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Bioinformation. 2012;8(6):272-5. doi: 10.6026/97320630008272. Epub 2012 Mar 31.

Immunoinformatic evaluation of multiple epitope ensembles as vaccine candidates: E coli 536.

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  • 1Aston Pharmacy School, Life and Health Sciences, Aston University, Aston Triangle, Birmingham, B4 7ET, UK.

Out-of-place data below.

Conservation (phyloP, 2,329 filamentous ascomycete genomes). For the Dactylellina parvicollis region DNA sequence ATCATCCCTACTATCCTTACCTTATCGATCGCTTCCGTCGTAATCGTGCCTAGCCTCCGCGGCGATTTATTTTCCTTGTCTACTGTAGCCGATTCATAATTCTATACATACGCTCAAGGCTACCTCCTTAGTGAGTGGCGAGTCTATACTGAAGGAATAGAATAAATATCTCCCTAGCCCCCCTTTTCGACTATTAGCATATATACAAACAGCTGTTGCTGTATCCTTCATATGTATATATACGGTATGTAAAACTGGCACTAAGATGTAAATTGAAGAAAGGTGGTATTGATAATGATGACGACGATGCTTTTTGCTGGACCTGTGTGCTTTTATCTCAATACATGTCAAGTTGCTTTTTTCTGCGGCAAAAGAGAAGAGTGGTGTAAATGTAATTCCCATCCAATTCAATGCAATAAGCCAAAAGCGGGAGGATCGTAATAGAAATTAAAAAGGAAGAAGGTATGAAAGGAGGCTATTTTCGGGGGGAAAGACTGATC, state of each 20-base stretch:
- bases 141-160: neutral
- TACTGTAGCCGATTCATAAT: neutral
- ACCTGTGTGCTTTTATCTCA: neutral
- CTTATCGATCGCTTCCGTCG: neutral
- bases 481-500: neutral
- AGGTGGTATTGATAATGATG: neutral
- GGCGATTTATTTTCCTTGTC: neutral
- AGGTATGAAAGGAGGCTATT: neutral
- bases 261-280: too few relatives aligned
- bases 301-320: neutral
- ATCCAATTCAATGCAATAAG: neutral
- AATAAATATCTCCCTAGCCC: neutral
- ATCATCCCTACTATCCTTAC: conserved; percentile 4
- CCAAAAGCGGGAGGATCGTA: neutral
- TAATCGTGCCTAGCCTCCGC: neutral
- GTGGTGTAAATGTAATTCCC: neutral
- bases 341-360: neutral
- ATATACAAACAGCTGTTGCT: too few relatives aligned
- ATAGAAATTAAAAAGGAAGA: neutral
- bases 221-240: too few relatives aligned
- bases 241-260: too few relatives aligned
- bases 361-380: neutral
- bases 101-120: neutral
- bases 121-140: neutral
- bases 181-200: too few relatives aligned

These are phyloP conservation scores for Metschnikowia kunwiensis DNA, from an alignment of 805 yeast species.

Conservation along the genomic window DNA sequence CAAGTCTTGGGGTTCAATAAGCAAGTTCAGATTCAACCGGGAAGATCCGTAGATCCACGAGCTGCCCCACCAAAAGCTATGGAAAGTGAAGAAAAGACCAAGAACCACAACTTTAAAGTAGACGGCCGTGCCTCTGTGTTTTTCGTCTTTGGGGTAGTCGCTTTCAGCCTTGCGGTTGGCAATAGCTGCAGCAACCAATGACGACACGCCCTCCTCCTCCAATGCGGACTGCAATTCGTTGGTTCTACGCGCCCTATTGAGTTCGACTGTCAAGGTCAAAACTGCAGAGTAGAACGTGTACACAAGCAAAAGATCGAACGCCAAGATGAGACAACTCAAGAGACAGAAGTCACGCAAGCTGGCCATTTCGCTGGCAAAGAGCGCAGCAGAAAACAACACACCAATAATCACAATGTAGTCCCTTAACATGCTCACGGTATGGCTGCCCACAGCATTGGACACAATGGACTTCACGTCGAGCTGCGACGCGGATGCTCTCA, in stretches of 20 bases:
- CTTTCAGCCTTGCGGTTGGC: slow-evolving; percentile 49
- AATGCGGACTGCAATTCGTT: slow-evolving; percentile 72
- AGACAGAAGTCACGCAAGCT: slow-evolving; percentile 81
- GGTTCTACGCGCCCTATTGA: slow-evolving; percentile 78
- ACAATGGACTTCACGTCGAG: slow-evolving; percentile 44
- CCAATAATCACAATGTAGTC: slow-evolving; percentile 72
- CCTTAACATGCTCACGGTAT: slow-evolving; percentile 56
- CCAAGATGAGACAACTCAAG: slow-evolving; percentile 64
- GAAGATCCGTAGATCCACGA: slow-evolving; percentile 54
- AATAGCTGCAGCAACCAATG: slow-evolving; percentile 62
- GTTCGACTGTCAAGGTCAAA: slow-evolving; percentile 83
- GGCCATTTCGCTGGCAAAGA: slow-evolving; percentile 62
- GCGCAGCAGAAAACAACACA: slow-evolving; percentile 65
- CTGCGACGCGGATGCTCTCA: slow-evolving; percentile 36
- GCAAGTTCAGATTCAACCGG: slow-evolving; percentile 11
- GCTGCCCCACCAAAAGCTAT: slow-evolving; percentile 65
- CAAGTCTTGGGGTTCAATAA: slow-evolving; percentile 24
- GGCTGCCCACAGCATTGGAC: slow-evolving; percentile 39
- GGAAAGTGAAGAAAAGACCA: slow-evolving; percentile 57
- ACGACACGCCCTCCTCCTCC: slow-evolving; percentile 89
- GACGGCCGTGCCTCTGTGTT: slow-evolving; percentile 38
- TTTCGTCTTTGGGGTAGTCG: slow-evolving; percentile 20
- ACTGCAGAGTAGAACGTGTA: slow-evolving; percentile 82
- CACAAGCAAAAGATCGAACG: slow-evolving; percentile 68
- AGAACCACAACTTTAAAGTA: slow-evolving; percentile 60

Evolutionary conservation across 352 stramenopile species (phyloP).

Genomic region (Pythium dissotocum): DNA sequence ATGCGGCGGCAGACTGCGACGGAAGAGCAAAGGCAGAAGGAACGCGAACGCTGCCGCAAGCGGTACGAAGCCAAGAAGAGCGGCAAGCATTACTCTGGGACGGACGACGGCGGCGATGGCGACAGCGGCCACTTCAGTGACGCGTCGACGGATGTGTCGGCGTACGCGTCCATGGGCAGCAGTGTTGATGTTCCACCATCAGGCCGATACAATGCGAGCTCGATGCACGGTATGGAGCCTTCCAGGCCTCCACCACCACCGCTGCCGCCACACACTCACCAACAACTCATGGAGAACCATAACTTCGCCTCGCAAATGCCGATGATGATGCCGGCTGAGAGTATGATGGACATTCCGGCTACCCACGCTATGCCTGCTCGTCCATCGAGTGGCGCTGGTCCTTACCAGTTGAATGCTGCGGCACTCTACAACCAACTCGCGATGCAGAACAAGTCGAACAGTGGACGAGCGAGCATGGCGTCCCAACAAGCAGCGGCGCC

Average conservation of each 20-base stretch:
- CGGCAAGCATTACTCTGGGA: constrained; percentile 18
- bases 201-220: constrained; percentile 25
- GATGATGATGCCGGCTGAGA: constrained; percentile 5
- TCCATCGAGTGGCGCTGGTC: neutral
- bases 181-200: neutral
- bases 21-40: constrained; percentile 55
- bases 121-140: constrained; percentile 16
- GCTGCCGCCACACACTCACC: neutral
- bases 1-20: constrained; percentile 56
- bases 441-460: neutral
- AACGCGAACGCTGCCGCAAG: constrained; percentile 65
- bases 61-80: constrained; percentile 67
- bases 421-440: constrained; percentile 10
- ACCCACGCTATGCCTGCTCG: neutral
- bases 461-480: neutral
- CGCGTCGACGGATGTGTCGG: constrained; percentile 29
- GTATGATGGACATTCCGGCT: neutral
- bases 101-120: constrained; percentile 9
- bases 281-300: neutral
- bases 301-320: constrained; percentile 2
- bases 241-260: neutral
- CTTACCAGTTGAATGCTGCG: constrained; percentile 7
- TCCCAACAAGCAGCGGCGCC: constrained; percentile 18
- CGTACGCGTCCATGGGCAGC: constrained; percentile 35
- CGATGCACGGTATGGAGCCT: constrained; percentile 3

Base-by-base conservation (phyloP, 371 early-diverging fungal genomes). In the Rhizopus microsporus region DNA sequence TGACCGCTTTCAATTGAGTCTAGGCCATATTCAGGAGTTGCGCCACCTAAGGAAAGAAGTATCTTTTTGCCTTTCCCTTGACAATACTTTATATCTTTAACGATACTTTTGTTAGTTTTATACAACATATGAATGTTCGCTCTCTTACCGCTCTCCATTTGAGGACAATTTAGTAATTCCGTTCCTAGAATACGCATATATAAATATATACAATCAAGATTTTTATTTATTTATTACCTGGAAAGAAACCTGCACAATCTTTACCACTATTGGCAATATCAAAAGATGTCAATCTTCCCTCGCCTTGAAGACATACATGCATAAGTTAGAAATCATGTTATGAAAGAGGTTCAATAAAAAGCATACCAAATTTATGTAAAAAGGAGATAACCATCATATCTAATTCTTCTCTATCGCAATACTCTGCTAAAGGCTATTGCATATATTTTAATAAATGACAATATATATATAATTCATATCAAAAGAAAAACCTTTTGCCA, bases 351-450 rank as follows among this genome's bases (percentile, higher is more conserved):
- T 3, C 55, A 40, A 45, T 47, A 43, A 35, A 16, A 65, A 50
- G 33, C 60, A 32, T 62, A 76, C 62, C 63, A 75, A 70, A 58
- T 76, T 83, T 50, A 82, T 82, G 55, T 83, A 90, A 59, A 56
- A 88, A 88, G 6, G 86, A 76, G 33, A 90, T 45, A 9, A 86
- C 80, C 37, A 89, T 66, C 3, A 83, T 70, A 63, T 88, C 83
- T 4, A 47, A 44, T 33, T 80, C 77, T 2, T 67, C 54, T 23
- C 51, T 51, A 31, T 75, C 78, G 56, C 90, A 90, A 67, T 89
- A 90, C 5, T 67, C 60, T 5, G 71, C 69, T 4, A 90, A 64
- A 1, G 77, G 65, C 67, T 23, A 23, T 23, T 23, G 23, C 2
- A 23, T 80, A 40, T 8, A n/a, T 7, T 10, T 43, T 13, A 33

Epitope prediction is becoming a key tool for vaccine discovery. Prospective analysis of bacterial and viral genomes can identify antigenic epitopes encoded within individual genes that may act as effective vaccines against specific pathogens. Since B-cell epitope prediction remains unreliable, we concentrate on T-cell epitopes, peptides which bind with high affinity to Major Histacompatibility Complexes (MHC). In this report, we evaluate the veracity of identified T-cell epitope ensembles, as generated by a cascade of predictive algorithms (SignalP, Vaxijen, MHCPred, IDEB, EpiJen), as a candidate vaccine against the model pathogen uropathogenic gram negative bacteria Escherichia coli (E-coli) strain 536 (O6:K15:H31). An immunoinformatic approach was used to identify 23 epitopes within the E-coli proteome. These epitopes constitute the most promiscuous antigenic sequences that bind across more than one HLA allele with high affinity (IC50 < 50nM). The reliability of software programmes used, polymorphic nature of genes encoding MHC and what this means for population coverage of this potential vaccine are discussed.

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